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If It Takes a Village, Then It Takes One Man at A Time!

FGM – one topic we either shy away from or tackle with a whole lot of challenges. Well, FORWARD (Foundation for Women’s Health, Research & Development), an African Diaspora women led campaign and support charity dedicated to advancing and safeguarding the sexual and reproductive health and rights of African girls and women, is not letting it go. They talk about it and have gone step further to bring men on board. In my experience, this has often been one complaint/challenge that not enough men from the continent are speaking up for the women. That is changing with the likes of Baaba Maal and now, another celebrated Senegalese artist, Carlou D as he uses his music to call on men to get involved in the campaign to end FGM and raise awareness. Carlou D and Special guests: Seye and WEIRD MC will perform in a fundraising concert for FORWARD on 21st July 2012 atLondon’s Roundhouse.

Born in the suburbs of Senegal’s capital Dakar, Carlou D started his musical career as a member of Positive Black Soul: the country’s first, and arguably most successful, hip-hop group, and has been mentored by and collaborated with the legendary Youssou N’Dour. “The part of hip-hop which I have kept in my music is the courage to be direct,” says Carlou.  Carlou D’s songs address social issues and political situations mixed with deeply spiritual evocations. The outspoken musician takes listeners on a musical journey from jazz, acoustic roots, soul, to rap and spiritual chants (‘Zikr’ in Arabic) in a musical style he has termed as ‘Muzikr’.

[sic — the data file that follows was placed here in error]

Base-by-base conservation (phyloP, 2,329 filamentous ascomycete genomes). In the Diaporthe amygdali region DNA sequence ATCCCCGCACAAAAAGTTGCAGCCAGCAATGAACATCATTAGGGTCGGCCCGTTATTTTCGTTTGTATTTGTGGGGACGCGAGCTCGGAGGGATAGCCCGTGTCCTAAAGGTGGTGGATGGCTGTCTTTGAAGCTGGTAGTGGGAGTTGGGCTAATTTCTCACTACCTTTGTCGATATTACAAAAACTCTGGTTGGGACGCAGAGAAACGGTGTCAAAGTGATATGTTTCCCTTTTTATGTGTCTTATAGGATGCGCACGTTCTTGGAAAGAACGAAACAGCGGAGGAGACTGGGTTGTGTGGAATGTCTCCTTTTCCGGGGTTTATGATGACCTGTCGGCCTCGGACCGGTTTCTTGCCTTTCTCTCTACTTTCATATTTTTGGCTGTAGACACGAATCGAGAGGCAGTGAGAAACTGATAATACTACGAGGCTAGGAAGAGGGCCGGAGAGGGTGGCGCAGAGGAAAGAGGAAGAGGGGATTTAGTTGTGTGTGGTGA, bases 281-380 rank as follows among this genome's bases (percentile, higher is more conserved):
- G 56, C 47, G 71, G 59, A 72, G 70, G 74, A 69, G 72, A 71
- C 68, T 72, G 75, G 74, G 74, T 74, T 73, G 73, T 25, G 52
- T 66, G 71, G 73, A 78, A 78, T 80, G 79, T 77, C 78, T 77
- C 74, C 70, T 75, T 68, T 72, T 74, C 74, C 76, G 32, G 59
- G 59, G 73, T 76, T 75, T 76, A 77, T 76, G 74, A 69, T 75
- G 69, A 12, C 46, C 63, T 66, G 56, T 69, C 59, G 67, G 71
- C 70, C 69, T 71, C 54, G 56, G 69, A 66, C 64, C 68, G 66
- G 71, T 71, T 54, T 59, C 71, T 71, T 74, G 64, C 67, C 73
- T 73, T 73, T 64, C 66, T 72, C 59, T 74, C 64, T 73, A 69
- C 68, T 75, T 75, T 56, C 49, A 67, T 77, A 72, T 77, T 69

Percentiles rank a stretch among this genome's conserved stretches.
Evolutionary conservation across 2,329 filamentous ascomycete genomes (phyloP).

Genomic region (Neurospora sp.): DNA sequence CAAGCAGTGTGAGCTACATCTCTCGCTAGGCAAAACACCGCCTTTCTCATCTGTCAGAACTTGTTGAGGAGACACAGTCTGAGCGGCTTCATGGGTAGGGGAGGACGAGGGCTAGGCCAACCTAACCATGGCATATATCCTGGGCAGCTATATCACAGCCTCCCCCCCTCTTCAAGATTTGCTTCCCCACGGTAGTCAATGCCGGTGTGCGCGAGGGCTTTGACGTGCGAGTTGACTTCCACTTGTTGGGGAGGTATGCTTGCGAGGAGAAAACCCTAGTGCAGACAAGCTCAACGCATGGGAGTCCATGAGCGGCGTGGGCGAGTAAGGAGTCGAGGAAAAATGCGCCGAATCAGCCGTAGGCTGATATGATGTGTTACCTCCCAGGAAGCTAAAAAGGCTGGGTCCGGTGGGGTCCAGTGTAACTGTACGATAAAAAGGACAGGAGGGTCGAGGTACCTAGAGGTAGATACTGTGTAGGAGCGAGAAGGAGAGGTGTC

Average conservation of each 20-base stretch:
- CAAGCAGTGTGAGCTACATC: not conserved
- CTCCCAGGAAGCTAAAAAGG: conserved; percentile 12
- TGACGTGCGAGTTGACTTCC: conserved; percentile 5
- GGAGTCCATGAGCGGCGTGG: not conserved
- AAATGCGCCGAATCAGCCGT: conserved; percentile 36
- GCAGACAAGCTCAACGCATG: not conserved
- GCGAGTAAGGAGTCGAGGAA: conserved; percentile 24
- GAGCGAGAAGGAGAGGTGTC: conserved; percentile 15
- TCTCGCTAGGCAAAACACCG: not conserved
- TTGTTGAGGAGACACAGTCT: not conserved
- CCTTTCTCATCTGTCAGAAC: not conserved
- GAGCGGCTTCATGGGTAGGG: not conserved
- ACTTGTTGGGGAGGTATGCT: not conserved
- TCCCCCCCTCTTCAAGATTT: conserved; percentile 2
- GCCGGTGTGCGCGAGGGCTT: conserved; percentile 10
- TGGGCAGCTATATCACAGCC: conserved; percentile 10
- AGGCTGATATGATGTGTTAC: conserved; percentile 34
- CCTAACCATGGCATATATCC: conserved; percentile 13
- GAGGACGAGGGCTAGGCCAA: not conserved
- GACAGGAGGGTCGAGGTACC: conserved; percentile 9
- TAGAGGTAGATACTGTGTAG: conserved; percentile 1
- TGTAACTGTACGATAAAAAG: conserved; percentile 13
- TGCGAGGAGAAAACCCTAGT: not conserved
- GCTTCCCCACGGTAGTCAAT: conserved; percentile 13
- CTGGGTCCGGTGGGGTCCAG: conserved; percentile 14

Carlou D’s performance at London’s Roundhouse will be preceded by a session entitled “Conversations with African male artists” in which he and fellow guest artists from FGM affected communities will share their views and thoughts on how men can play an active role in the campaign to end the practice. They will focus on the crucial role of men in the campaign to end FGM and also the power of music and other art forms to be a platform for achieving social change.

Speaking about the role of music to evoke social change, a representative from FORWARD UK said: “Artists have the power to move people and influence decision makers (traditional/religious leaders) and parents in FGM affected communities. We believe in the power of music and art to spread positive messages reach wider audiences and create a positive change within society.”


For more information, go to: FORWARD UK



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